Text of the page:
News Release

REF NO.: 2

SUBJECT: Cold, wet and world class: Memorial University's COASTS initiative builds on unique strengths

DATE: September 2, 2016

The inclement weather in this province may be infamous, but perhaps we should be bragging about it rather than apologizing.

Newfoundland and Labrador’s climate and geography are uniquely challenging, and as activity in the North and Arctic increases, our collective experience of surviving and thriving here becomes more and more valuable. A new initiative at Memorial is building on that expertise to help position the province as a world leader in all things cold and wet.

The Cold Ocean and Arctic, Science, Technology and Society initiative, otherwise known as COASTS, seeks to co-ordinate existing strengths to extend Memorial’s profile and create opportunities for both Memorial and Newfoundland and Labrador in general.

“COASTS is about doing a better job of understanding, supporting and communicating the northern work taking place at Memorial,” said Rob Greenwood, executive director, Public Engagement, and lead on the COASTS initiative. “We’ve got world-leading researchers doing amazing things in their subject areas, from science and medicine, to social work and culture, but there hasn’t always been a lot of communication across disciplines.

“By understanding the full range of our institutional strength in these areas, and by working together whenever possible, we can increase our visibility, expand our networks and also help support the sustainability of our economy, culture, and communities.”

The initiative got its start in 2014 with the establishment of steering and advisory committees representing a broad range of faculties and units. From there, Memorial students, faculty and staff attended dozens of meetings, contributing to the development of a visioning workshop in September 2015, where stakeholders from across Memorial shared their ideas, concerns and suggestions related to the initiative. This sort of integration of perspectives is a hallmark of the initiative.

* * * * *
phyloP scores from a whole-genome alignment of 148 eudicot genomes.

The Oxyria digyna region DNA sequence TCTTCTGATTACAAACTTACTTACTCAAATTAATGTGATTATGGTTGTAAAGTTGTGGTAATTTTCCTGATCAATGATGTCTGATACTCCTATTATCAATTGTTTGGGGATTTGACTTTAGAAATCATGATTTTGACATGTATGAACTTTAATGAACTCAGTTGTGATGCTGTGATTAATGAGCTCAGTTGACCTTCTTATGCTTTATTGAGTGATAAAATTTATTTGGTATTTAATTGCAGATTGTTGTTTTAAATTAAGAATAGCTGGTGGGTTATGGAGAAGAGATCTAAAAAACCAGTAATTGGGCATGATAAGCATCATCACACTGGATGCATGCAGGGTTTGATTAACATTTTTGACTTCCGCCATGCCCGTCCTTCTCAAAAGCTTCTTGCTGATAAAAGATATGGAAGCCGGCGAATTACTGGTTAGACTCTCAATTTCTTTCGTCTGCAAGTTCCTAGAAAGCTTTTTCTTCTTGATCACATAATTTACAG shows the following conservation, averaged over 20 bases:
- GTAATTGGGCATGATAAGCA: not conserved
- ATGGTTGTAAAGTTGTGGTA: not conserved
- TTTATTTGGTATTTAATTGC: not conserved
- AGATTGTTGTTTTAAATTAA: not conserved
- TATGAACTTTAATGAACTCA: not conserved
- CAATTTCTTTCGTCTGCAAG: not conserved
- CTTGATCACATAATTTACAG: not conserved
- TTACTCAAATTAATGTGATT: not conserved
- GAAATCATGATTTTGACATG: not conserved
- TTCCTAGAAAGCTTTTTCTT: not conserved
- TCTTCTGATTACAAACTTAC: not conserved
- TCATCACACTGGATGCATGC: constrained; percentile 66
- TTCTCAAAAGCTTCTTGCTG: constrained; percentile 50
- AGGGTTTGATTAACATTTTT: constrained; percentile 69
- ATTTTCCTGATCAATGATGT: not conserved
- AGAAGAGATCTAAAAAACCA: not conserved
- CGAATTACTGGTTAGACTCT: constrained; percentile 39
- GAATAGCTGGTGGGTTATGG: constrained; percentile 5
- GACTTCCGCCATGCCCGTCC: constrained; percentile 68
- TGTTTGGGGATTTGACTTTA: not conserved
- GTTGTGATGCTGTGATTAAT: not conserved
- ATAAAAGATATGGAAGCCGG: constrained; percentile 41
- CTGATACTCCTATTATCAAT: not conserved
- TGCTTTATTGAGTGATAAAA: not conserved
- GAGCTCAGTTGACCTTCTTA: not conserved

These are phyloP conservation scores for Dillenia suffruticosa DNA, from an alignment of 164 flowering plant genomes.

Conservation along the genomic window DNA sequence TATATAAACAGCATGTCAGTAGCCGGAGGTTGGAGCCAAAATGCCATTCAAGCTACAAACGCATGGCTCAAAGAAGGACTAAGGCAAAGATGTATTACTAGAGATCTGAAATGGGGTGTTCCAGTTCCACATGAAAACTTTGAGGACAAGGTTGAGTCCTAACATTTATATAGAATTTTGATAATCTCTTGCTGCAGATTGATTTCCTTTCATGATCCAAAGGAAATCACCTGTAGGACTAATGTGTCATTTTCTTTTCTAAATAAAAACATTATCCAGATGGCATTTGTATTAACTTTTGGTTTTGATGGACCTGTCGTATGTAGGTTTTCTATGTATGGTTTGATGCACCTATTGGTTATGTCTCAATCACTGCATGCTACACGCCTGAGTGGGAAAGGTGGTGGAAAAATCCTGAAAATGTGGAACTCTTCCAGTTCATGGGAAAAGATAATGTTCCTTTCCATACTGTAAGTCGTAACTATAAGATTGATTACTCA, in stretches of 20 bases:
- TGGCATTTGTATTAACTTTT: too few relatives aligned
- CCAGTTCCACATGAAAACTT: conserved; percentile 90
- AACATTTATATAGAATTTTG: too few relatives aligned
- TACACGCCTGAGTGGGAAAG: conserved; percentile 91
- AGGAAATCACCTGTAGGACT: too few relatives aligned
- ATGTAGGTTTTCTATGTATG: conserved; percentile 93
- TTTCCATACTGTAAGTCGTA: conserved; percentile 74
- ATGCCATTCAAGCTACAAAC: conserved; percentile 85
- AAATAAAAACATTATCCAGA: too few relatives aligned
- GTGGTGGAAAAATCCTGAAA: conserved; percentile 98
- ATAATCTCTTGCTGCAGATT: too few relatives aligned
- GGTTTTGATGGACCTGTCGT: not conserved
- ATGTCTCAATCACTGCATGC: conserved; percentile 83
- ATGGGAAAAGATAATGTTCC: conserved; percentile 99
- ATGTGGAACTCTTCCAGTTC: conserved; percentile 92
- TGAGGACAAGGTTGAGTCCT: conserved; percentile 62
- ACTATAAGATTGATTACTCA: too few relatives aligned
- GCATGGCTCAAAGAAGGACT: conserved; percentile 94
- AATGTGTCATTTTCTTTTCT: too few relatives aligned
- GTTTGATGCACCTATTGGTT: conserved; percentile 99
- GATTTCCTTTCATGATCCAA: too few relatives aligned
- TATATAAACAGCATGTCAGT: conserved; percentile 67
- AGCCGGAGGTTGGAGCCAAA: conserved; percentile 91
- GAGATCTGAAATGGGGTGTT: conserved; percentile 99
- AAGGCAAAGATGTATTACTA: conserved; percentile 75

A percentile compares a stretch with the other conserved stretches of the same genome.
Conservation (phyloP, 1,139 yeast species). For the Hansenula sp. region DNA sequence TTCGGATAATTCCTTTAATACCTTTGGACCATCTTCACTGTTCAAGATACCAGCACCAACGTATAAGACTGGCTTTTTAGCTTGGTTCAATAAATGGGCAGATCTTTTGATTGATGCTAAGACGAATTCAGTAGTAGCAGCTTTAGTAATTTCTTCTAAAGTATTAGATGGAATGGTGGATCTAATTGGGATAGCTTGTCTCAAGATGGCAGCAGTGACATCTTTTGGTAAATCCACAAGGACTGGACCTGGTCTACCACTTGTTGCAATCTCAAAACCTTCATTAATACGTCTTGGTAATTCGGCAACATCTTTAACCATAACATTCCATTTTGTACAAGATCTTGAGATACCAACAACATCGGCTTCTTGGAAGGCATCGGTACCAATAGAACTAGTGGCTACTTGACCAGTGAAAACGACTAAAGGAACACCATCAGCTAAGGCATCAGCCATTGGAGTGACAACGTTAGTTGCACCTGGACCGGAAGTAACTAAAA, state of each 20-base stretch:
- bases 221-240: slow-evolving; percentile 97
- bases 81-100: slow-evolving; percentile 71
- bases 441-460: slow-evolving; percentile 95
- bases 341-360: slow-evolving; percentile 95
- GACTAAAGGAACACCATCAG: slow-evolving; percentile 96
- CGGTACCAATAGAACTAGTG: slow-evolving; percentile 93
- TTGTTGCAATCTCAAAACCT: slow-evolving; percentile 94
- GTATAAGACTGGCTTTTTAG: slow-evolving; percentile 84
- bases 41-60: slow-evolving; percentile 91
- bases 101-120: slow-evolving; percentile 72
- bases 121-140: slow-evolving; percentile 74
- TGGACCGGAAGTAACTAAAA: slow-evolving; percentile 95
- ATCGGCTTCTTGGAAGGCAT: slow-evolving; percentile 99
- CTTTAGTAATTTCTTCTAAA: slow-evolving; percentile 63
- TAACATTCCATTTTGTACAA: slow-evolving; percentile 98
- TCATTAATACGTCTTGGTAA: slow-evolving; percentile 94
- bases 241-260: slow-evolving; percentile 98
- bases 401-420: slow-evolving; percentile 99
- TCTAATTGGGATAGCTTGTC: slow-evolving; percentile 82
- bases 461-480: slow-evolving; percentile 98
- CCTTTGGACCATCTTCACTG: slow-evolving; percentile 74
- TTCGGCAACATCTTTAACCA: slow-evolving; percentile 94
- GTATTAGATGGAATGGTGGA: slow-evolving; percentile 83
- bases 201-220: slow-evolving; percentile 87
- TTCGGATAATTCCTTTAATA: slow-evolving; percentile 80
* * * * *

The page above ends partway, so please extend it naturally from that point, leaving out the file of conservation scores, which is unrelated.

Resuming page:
Dr. Greenwood says the interdisciplinary aspect of COASTS is also one of its greatest strengths.

“There are other universities with great work in one or another areas related to COASTS; however, no one else can offer the breadth of expertise across the board as Memorial can,” he said. “We’re not just looking at a small part of the pie: we’re able to offer a holistic perspective that includes not only the technological understanding of the Marine Institute or C-CORE or the groundbreaking discoveries of the Department of Ocean Sciences, but also the industry partnerships of the Faculty of Engineering and Applied Science and the publicly engaged, community-level collaboration that you see in disciplines such as the social sciences and medicine.”

Based on the extensive internal consultations and on discussions with a range of external organizations and stakeholders, an action plan containing four distinct goals, 12 objectives and a growing number of key COASTS-related initiatives has been developed to provide both a guide for the future and a yardstick by which to measure the impact of the initiative. The four goals include doing more COASTS-related work; connecting with external partners to work together; building the ability for Memorial to collaborate across disciplines on COASTS-related projects; and, to share the stories of our COASTS expertise.

According to Dr. Greenwood, COASTS has already proven an effective tool both internally and externally. He says through conversations with people across the university, connections have already been made between Memorial projects and researchers with common or complementary goals, leading to partnerships and collaborations.

“We’ve also been able to approach external groups, including federal departments, national organizations and industry to share Memorial’s broad range of expertise and facilities, leading to a number of new opportunities for partnerships, funding and increased profile for Memorial and Newfoundland and Labrador.”

The COASTS action plan can be viewed here.

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